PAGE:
A set of Navajo prayer sticks
Lot 4005
A set of Navajo prayer sticks
Sold for US$ 5,000 inc. premium
Auction Details
A set of Navajo prayer sticks
Lot Details
A set of Navajo prayer sticks
Jeweled Arrows of the Sun, consisting of five hollow or solid sticks wrapped in colored yarns, attached over these a myriad of shells, cut turquoise, beads of coral and jet, heishi, small hide pouches, an arrowhead, and two animal effigies.
height (as mounted) 16 1/4in

Footnotes

  • Provenance:
    Richard Corrow, Apache Junction, Arizona, from a family near Inscription House, Arizona, 1980, and shown as acquired.

    THE JEWELED ARROWS OF THE SUN

    The myth of the making and use by Navajo Chanters of these remarkable and powerful, bundle-specific, talking prayer sticks was acquired by the Holy Twins from their father the Sun. Highly embellished, these arrows imply long usage by the many attached "jewels," as at least one bead should be included as part of the patient's payment to the Chanter when employed in Navajo healing ceremonies. The various beads on these arrows indicate their vintage, probably as early as circa 1920.

    The arrows are three hollowed shafts of reed from Oraibi and Taos, and two sticks of mountain mahogany and lightning-struck scrub oak. Tiny medicine/protection bundles are attached mid-shaft just below where Eagle plumes were once fastened. The cane arrows contain various sacred objects and the solid arrows faintly show faces on their distal ends. The bead wrappings are turquoise, abalone, white shell and jet stone, further embellished with early Hubbell trade beads. Many of the beads and probably the fine coyote fetish, could well date from the Anasazi period, the horse fetish later. The handspun yarn is wound with buffalo blood and sinew, mountain lion tail sinew, and cotton cord, bound with lightning-struck pitch and covered with pollen and specular ore.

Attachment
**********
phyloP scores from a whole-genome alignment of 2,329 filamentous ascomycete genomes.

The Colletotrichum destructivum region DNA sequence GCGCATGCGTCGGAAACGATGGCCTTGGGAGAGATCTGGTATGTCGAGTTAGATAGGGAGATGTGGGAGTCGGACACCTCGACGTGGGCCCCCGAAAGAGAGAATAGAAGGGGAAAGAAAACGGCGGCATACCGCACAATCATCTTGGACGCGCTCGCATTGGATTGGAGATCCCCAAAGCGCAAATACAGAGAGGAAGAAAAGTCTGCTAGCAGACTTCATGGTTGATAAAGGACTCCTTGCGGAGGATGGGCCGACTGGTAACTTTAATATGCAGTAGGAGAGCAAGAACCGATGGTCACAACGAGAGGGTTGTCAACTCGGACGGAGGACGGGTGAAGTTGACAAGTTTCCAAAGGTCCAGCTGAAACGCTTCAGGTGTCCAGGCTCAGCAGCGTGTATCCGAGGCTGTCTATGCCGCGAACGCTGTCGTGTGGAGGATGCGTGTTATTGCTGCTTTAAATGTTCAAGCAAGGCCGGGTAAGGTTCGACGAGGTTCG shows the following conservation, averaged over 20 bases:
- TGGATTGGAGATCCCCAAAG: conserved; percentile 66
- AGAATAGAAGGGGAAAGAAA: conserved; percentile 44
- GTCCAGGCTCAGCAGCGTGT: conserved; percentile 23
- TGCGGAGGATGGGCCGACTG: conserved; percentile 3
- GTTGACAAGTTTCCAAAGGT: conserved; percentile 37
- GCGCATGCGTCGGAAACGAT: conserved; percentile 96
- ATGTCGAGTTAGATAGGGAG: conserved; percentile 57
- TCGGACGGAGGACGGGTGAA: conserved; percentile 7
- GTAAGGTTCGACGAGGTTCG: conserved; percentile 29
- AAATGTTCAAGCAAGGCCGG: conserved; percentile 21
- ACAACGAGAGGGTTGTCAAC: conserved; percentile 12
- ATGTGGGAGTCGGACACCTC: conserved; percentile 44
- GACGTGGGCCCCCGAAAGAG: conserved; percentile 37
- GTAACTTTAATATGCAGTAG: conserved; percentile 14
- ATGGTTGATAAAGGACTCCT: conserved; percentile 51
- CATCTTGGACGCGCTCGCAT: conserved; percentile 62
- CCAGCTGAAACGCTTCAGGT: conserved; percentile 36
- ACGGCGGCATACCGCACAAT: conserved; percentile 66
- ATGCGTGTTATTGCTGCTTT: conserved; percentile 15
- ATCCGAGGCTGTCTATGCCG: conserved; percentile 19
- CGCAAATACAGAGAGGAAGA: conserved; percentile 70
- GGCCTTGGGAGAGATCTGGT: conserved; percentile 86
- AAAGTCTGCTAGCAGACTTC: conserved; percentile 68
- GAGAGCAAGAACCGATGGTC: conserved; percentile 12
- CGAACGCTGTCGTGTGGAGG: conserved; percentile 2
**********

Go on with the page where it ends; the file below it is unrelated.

Richard Corrow
    October, 2012
Activities
Contacts
  1. Jim Haas
    Specialist - Native American
    Bonhams
    Work
    220 San Bruno Avenue
    San Francisco, 94103
    United States
    Work +1 415 503 3294
    FaxFax: +1 415 503 3300